We will ask: How have members of these and other groups, building on the validity of their own experiences, remade themselves? How did they figure out how to make a living, participate in the arts and in political life, raise families, practice religious traditions, build bridges with their neighbors, and deal with hostility and oppression? How did they innovate, challenge, and transform American culture? And how have they embraced and conformed to its values?

In exploring these questions, we will look closely at the different ways these Americans have understood the "American Dream." In 1901, for example, Booker T. Washington, born a slave and founder of one of the first African American colleges in the United States, wrote: "I have learned that success is to be measured not so much by the position that one has reached in life as by the obstacles which he has overcome while trying to succeed." In the 20th century, this ethic of hard work was challenged by a new range of values associated with financial success, entertainment, and participation in a rapidly expanding consumer culture. According to historian William Leach, the American Dream of overcoming obstacles was eclipsed by the "democratization of desire": the right to want anything and everything regardless of hard work. What has the American Dream meant for people still working to achieve basic rights associated with American citizenship? For their children's generation? And their children? For example, we will examine the emergence of varied forms of entrepreneurship across generations, which both served transplanted peoples and drew them into the broader contours of American society.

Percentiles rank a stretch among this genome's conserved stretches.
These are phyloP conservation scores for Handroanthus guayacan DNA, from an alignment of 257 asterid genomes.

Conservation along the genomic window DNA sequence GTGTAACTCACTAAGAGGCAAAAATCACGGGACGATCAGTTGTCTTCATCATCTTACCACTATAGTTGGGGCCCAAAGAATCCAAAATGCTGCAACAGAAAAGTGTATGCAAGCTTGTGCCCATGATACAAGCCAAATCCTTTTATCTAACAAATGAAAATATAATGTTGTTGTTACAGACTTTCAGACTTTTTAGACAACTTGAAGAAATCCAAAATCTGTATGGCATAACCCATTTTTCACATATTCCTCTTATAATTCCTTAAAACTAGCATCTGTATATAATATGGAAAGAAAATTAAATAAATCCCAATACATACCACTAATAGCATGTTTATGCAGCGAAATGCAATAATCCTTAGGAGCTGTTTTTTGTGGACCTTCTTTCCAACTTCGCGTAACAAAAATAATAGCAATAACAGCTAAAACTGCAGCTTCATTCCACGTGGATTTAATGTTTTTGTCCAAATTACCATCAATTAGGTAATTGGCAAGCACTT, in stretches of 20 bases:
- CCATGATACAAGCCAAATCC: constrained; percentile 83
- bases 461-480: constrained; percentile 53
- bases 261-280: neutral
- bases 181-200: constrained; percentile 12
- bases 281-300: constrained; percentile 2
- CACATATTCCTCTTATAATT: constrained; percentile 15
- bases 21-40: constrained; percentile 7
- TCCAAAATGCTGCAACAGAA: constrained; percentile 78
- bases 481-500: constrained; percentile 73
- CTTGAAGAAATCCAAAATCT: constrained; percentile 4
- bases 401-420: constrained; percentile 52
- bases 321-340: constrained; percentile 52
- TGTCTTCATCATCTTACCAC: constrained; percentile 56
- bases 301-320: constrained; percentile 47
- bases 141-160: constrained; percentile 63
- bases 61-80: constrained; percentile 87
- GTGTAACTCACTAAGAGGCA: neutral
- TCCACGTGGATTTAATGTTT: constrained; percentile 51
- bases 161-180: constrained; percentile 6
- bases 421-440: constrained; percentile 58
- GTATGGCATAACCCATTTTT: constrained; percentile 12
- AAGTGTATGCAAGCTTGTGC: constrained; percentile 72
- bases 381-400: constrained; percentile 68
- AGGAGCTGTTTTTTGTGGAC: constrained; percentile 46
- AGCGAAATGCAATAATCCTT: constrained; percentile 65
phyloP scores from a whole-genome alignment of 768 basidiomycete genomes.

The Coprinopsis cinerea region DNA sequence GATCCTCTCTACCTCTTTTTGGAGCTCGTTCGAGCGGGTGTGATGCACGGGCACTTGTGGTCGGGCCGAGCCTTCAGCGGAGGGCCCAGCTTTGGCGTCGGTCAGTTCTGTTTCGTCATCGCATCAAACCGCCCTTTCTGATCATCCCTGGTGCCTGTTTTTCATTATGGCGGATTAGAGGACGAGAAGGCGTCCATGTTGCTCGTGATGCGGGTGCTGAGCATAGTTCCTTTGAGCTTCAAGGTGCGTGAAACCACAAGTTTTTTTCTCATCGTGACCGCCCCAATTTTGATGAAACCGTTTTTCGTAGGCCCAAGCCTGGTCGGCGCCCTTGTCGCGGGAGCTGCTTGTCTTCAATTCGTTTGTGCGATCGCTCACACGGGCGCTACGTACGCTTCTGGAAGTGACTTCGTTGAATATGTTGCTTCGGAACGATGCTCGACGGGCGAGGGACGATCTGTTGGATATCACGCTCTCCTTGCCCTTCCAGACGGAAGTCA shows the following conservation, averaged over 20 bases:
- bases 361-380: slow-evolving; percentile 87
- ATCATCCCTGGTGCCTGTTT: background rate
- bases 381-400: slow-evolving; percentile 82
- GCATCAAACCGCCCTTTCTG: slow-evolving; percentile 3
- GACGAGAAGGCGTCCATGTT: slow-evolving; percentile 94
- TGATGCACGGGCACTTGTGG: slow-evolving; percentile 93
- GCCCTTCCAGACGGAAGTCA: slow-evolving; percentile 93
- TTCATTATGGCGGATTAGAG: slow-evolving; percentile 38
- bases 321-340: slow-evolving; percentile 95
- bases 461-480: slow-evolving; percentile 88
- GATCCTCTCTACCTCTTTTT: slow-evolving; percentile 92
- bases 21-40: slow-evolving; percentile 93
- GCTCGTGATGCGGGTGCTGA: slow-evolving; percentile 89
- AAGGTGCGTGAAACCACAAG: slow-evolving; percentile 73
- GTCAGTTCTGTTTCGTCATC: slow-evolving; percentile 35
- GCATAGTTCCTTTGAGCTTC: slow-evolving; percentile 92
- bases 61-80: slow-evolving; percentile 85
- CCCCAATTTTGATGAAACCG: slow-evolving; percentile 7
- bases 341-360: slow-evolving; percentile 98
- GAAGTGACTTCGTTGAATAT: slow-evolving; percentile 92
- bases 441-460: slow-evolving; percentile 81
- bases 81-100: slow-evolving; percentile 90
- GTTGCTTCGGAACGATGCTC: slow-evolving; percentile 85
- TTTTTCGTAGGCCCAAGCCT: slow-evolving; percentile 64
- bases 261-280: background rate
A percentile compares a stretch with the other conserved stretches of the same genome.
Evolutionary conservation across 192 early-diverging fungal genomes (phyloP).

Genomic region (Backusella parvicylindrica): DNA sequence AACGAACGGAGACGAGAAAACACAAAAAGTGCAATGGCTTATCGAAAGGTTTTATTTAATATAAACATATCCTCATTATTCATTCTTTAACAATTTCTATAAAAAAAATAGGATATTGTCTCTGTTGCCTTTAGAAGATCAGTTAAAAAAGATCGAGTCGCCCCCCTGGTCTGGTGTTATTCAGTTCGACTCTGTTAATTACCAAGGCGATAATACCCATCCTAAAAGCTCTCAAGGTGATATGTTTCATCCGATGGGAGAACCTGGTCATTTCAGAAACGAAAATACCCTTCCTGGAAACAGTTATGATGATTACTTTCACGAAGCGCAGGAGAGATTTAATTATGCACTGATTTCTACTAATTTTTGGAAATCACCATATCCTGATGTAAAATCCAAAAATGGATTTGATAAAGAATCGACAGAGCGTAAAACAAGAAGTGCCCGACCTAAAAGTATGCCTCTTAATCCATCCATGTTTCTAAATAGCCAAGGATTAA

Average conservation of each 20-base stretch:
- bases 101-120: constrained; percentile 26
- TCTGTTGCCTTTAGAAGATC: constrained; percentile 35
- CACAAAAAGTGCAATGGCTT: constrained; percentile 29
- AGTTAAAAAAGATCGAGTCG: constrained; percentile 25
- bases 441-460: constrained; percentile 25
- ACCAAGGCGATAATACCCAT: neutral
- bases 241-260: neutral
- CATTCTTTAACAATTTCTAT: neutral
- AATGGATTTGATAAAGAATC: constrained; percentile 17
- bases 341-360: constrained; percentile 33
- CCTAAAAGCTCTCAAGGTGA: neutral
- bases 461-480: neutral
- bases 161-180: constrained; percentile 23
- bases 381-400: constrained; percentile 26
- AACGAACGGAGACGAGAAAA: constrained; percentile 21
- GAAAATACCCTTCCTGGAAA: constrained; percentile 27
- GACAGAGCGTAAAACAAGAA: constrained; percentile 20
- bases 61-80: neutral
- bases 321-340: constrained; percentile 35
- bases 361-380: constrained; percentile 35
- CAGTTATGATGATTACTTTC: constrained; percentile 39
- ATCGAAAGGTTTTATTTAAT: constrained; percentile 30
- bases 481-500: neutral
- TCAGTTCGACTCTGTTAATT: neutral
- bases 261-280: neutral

This program offers students an intensive focus on writing, interpretation and research. Student projects will involve library and ethnographic work, including opportunities to explore the ethnic and/or religious heritage of a community, family or acquaintances. We will read novels, histories, folklore, essays, and cultural studies, listen to music and watch films, and hear from an array of guest speakers. We will be constantly attentive to matters of gender, race, class, ethnicity and religiosity.

Total:
16 credits each quarter.
Enrollment:
60
Schedule:
Class Schedule
Special Expenses:
Approximately $90 for overnight field trips and theatrical tickets each quarter.
Program is preparatory for: